…I believe the Syrians would be responsive to quiet US diplomacy in the way of creating the mechanism for them to participate in November. I am sure that if the Syrians had an indication from the administration that a positive change in US-Syrian relations was on the way, they could also be quite helpful on the issue of the Israeli hostages in Lebanon and Gaza. There is so much more to be gained from Syrian engagement than from their isolation. Regrettably, in a recent communication with a very senior policy-maker in the White House, I received the following response to the above ideas:
“I appreciate having your views, but you are right: I am not persuaded. This (Syria) is a vicious brutal regime allied to Iran strategically, not tactically, engaged in helping kill Americans in Iraq, helping the worst Palestinian terrorist forces, desperate to reassert its rule over Lebanon, and sponsoring not simply anti-Zionist but the most barbaric anti-Semitic views.”
Similarly, contrast the quote from that Cheney acolyte with information imparted by David Lesch, a Syria scholar who spoke at a recent Century Foundation lunch in NYC (an event I missed because I have to work for a living. Anyone have any ideas on how to solve that problem???). Lesch is well-connected to the Syrian intelligencia. His talk was summarized by Gidon Remba, Ameinu’s Executive Director:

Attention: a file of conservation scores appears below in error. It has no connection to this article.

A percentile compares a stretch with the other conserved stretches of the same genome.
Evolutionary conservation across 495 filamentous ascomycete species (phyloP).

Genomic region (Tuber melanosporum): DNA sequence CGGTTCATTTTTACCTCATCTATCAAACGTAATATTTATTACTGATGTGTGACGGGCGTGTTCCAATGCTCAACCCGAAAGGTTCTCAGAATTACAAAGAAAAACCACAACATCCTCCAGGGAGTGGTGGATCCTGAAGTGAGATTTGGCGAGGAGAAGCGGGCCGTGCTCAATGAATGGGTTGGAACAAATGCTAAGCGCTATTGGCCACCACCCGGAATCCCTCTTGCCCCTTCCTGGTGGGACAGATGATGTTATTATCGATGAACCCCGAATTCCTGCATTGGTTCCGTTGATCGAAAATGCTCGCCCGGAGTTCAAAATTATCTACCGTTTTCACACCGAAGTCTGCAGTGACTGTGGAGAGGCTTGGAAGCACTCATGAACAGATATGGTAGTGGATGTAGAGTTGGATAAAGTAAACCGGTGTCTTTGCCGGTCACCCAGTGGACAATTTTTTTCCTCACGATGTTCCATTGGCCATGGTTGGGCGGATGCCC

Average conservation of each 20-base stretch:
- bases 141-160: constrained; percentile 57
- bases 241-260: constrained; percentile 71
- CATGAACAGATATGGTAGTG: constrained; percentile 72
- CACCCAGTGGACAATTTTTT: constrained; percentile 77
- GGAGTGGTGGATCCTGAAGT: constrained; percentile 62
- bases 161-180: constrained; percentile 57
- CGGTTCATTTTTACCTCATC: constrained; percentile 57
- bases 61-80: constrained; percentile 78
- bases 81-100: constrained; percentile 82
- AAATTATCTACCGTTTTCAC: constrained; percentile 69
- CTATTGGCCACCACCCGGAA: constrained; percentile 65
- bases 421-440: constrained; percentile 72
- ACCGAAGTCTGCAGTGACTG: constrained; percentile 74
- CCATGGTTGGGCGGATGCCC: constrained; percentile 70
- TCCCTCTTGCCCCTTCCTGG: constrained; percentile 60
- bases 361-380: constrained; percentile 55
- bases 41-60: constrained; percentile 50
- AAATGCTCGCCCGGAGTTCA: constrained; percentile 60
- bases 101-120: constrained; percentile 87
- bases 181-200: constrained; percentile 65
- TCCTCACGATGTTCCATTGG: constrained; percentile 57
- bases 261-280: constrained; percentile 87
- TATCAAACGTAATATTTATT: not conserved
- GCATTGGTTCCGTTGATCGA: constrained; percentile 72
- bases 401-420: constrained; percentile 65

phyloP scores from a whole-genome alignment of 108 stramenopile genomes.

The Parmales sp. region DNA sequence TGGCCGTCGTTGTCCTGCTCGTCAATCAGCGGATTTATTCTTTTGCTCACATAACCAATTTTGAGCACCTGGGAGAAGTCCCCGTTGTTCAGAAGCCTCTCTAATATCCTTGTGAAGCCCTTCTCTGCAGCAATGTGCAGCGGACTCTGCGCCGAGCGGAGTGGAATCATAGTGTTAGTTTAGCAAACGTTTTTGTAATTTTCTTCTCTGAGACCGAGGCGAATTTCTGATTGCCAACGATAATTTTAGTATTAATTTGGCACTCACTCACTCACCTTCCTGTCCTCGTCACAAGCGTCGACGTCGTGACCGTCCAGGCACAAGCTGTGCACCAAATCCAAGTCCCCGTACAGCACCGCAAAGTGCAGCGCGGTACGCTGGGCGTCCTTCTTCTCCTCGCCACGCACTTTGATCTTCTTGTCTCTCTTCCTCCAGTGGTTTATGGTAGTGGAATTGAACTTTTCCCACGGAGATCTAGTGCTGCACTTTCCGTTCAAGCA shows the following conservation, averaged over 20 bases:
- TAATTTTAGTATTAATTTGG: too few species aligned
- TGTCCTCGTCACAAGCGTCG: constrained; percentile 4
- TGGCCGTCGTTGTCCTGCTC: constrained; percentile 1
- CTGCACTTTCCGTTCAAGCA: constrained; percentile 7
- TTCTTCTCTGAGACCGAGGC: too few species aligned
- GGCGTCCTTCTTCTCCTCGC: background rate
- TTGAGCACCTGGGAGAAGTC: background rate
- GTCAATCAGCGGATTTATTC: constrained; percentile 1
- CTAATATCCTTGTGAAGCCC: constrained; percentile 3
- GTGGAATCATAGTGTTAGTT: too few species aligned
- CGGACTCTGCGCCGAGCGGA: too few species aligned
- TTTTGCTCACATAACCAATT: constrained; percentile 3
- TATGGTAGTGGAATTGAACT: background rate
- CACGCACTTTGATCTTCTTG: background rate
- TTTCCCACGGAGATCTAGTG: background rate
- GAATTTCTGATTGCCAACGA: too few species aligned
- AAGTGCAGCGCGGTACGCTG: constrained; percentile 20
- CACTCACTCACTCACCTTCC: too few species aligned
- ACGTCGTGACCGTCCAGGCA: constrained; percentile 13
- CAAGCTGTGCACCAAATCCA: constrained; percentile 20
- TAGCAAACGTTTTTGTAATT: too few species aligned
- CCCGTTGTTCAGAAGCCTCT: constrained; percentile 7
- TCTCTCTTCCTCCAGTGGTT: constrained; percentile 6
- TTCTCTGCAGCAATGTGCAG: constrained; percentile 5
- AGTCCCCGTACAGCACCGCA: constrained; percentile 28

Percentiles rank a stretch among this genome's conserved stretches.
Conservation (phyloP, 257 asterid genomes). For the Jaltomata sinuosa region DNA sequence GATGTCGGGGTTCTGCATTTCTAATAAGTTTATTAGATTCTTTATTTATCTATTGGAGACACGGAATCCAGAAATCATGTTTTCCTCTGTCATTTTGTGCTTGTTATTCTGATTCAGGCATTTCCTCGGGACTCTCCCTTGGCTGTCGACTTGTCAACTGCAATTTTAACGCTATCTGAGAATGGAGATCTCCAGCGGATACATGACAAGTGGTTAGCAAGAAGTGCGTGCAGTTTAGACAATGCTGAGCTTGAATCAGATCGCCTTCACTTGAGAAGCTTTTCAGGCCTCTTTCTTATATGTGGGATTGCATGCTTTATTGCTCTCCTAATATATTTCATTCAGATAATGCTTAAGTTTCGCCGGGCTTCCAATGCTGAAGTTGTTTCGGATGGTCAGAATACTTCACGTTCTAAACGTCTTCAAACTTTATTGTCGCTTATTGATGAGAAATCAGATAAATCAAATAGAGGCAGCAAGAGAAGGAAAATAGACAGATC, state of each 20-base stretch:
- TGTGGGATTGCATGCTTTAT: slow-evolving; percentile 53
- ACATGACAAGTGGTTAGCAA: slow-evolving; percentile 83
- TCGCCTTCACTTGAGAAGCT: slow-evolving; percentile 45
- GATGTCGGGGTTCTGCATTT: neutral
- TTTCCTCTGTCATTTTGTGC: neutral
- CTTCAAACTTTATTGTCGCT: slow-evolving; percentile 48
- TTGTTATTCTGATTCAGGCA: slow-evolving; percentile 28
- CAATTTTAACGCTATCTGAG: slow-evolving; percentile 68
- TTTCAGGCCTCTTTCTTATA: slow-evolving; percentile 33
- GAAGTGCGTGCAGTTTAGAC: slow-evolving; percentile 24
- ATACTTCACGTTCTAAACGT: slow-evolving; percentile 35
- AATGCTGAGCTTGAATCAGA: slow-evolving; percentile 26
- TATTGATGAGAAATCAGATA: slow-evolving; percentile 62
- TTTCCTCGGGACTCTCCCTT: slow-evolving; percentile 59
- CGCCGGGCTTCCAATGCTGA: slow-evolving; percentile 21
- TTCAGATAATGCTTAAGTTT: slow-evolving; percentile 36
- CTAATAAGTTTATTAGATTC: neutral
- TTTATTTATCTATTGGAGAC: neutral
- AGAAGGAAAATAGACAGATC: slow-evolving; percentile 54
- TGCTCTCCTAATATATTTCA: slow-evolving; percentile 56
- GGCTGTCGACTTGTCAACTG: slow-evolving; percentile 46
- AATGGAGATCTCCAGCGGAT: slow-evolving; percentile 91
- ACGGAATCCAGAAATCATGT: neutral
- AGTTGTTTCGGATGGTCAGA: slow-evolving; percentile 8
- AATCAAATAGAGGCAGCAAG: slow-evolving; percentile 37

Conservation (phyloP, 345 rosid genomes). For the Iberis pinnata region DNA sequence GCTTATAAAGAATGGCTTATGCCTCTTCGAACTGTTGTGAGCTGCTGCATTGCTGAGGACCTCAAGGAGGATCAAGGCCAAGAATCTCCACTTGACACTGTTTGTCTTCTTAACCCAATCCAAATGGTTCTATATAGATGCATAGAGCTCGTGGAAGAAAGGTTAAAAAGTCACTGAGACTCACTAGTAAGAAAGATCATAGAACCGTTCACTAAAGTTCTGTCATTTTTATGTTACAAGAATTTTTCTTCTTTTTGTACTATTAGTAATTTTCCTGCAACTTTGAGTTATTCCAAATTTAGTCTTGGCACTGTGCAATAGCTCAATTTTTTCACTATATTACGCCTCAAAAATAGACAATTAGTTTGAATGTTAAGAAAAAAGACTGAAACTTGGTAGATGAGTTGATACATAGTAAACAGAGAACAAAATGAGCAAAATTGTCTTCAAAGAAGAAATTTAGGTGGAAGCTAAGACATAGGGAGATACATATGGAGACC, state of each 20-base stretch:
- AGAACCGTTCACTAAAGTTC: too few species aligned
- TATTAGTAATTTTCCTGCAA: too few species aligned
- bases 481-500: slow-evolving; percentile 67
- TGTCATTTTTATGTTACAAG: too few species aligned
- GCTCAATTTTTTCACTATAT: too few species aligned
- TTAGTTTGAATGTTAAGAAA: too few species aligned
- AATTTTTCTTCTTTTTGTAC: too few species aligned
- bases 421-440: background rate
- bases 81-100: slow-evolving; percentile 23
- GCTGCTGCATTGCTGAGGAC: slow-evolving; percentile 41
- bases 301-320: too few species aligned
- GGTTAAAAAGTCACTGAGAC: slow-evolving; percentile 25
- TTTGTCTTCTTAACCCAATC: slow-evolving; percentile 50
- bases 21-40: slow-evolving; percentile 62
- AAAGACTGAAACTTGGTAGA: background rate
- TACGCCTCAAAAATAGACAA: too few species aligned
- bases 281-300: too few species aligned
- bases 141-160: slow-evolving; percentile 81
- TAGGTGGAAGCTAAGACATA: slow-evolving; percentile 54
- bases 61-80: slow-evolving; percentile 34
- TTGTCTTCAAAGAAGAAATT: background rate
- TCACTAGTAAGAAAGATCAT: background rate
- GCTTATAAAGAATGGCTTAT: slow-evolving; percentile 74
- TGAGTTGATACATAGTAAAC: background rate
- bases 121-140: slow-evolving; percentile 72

Syrian President Bashar Assad has been telling visiting scholars and diplomats that Syria’s alliance with Iran, Hezbollah and Hamas is essentially tactical, and largely expendable in exchange for the right incentives from the U.S. and Israel. Syria is a weak country, economically distressed and running out of oil; it is always seeking leverage, bargaining chips, and in need of Western and Sunni Arab aid. It will trade away its strategic assets with the Islamists in exchange for dividends of greater value from the West. But it won’t surrender its booty in advance of a negotiation, as the Bush Administration has demanded, before confirming that American and Israeli benefits will truly be forthcoming.
Bashar told Lesch in May 2007: “Whoever works more for our [Syria’s] interests, I will be their friend. It is about interests, not ideology, and if the United States works for my interests, I will be their friend.” When one has few friends, Bashar intimated, one cannot be choosy, implying that “Damascus has had no choice but to draw closer to Iran.” But if “given a legitimate option in another direction, it might loosen its ties to Teheran.”
Bashar has also told Lesch that he would be a “hero” if he could bring about the return of the Golan to Syria through negotiations. If the U.S. continues down the path of isolation and confrontation with Syria, a largely Sunni state, we will push it even more into the arms of Shia Iran and Hezbollah. The U.S. and Israel must now work towards an American-backed Israeli-Syrian peace treaty and arms control pact enabling Syria to join the U.S.-allied coalition of Sunni Arab states and Israel against Shia extremistsâ€”before the next, far more devastating war.
For decades, I thought this country was run by the kinds of people who used to try to beat me up in junior high. Now, I have come to realize that this country is being run by the kinds of people I used to pity in junior high, because they were a bit slow, they could not quite keep up…